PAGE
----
PR's constitution requires the government to pay back GO bondholders in full, and the island has already offered a restructuring that favored GO bonds, over COFINAs, which are backed by tax revenue. However, other recent municipal bankruptcy cases have seen GO investors accept huge losses, according to data from Moody's Investors Service.

  • In Harrisburg, Pennsylvania, bondholders took a 25 cents on the dollar haircut
  • In Stockton, California, the haircut was 50 percent.
  • In Detroit, where pensioners suffered losses of about 18 percent, bondholders were slapped with a 75% haircut, taking home just 25 cents on the dollar.

Despite this, Moody's rates PR's GO and COFINA debt on equal footing, forecasting holders of both securities will recoup between 65 and 80 cents on the dollar, higher than the less than 35 cents expected for holders of debt from Puerto Rican agencies like the Government Development Bank.

With much left undecided, it's pointless at this stage to anticipate how long this case may take, and what any final settlement might look like; nobody can say for sure whether the courts will find that they have the legal authority to issue a ruling. At some point, the Supreme Court may need to make a ruling.

Stock investors, for one, appear to be biding their time: While Detroit's decision to file for bankruptcy back in 2013 shook markets, the Puerto Rican newsflow has barely registered outside of muniland.

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bobdobolina's picture

Could this lead to contagion within other territories/states in the US? Probably not. But is it something to be concerned about? Absolutely. Which is why its more important than ever to keep close tabs on prices

stinkhammer's picture

Where's the money Lebowski?  Where's the fucking money shithead?

DownWithYogaPants's picture

New York bankers are involved.  I suspect the government will print.

Manthong's picture

Live by the HY, die by the HY.

Mtnrunnr's picture

They wanted to make the entire state a debt slave state but they went full retard too soon. Coming to a municipality near you.

cheka's picture

the bailout game in full swing.  mutual funds will sell the bonds to goldman and other nyc skype for a fraction of face value.  frbny will then buy the toxics from skype at full face value.  just like they did with mbs a few years ago.  skype holiday bonus pools get major boost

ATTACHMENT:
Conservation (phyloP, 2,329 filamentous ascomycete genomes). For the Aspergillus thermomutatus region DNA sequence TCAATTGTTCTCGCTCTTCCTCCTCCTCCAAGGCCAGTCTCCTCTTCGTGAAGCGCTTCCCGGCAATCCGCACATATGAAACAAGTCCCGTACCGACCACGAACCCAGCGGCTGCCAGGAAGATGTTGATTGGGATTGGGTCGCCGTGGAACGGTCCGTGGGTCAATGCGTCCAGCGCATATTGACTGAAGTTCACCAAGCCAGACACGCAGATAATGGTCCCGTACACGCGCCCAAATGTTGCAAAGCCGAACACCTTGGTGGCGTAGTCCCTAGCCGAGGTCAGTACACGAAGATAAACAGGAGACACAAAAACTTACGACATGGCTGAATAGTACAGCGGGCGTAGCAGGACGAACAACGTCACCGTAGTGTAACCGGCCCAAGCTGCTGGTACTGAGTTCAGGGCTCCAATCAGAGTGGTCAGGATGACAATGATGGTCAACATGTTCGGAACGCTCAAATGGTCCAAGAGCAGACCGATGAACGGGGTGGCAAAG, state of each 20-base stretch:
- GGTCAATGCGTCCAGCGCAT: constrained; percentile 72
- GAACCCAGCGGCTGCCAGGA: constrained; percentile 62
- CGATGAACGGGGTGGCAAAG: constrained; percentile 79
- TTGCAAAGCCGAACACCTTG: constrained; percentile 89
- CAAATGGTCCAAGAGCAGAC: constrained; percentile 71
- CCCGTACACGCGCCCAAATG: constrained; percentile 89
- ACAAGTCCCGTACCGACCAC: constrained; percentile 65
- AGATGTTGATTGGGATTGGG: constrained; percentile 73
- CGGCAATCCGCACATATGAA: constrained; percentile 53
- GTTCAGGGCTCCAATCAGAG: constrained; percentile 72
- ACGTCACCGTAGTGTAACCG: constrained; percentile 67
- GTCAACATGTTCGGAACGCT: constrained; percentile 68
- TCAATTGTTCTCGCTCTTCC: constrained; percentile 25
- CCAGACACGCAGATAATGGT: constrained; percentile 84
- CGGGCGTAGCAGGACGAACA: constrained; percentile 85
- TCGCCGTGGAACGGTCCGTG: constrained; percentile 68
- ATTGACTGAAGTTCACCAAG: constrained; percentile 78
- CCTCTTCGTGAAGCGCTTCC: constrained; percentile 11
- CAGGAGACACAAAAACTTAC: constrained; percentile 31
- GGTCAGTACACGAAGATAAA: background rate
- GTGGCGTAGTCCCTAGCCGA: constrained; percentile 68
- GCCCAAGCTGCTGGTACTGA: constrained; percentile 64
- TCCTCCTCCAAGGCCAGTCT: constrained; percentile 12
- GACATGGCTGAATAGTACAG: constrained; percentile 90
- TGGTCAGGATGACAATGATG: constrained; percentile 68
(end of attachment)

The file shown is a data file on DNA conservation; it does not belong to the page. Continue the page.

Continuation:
Offthebeach's picture

Who got access to the secret hub cap vault?  100 million, real steel, real chrome , pre 1985 to 1945 hubcaps.  DeSotos, Packards, Hudsons, Lincolns and of course,  Cadillacs

Marge N Call's picture

I think it's down there somwhere...

The_Juggernaut's picture

Tough shit for them.  THey gambled on a bailout and (so far) lost.  Ha fucking ha.

Arnold's picture

Puerto Rico is in Asia, Right/

Soul Glow's picture

When I was in the financial industry my colleagues loved selling Puerto Rican debt.  They would tell clients "It has the benefit of tax free earnings AND it's backed by the government."  I never sold a single Purto Rican bond because, well, just look at them now.

unplugged's picture

good GOOD !!

I hope this whole shitshow bond market/paper asset shitpile catches fire and burns to the ground

Callz d Ballz's picture

Yup, sick of this "too big to fail" BS. They rode the gravy train long enough, time to pay.

Rainman's picture

Pimpco dumped all of its PR primary GO debt several years ago ... so they got that one right.

https://www.bloomberg.com/news/articles/2017-05-09/puerto-rico-debt-recoveries-may-lag-trading-prices-pimco-says

SpanishGoop's picture

Any pension funds among them.

Now they can blaim it on PR.

 

SummerSausage's picture

Did Chelsea's husband manage to lose investors' money in Puerto Rico?  He had a 100% track record of picking losers.

Offthebeach's picture

Look at who he married.

Maybe he just rolls her face down, has her bite the pillow and calls her Stavros. 

Squid Viscous's picture

ever hear the one about the two baby animals meeting in the middle of the road?

baby skunk says to baby duck, you have feathers, webbed feet and a bill ... you must be a duck!

babby duck says: you're half white, half black, and you smell like shit... you must be puerto rican!

Give Me Some Truth's picture

See what happens when you don't have your own printing press or the world's reserve currency? 

Ben A Drill's picture

Get ready for more EBT cards.

mpcascio's picture

Anyone who invested in PR should be fired.They have to be morons thinking that this wasn't going to happen.

youngman's picture

so when do they issue new debt..gotta keep on spending money you dont have you know...

Arnold's picture

Latino Greeks.

Faux austerity.

Semi-employed White Guy's picture

And what kind of dumb fucks will buy that debt?

TheAntiProgressive's picture

Yeah well boo-fucking hoo.  No bailouts for these idiots.

PreferredSpecialist's picture

If you were not adversly hit by this yet..it will happen. It is the black swan contagion. Better to be back in consumer durables and in securities where there are assets one can actually take, upon default.

Dragon HAwk's picture

I was going to buy some Puerto Rican Debt,  guy said he was a little short from his last drug deal and could i lend him some cash,  but the interest rate wasn't high enough. So I backed out

venturen's picture

Bonuses all around...central banks will print the difference

venturen's picture

Do I get my pick of the latinas? Might be worth it then

DonGenaro's picture

people who invest in govts deserve to lose every FN penny

StychoKiller's picture

Yer "Sombrero" looks like an Alien Flying Saucer, Nagual! :>D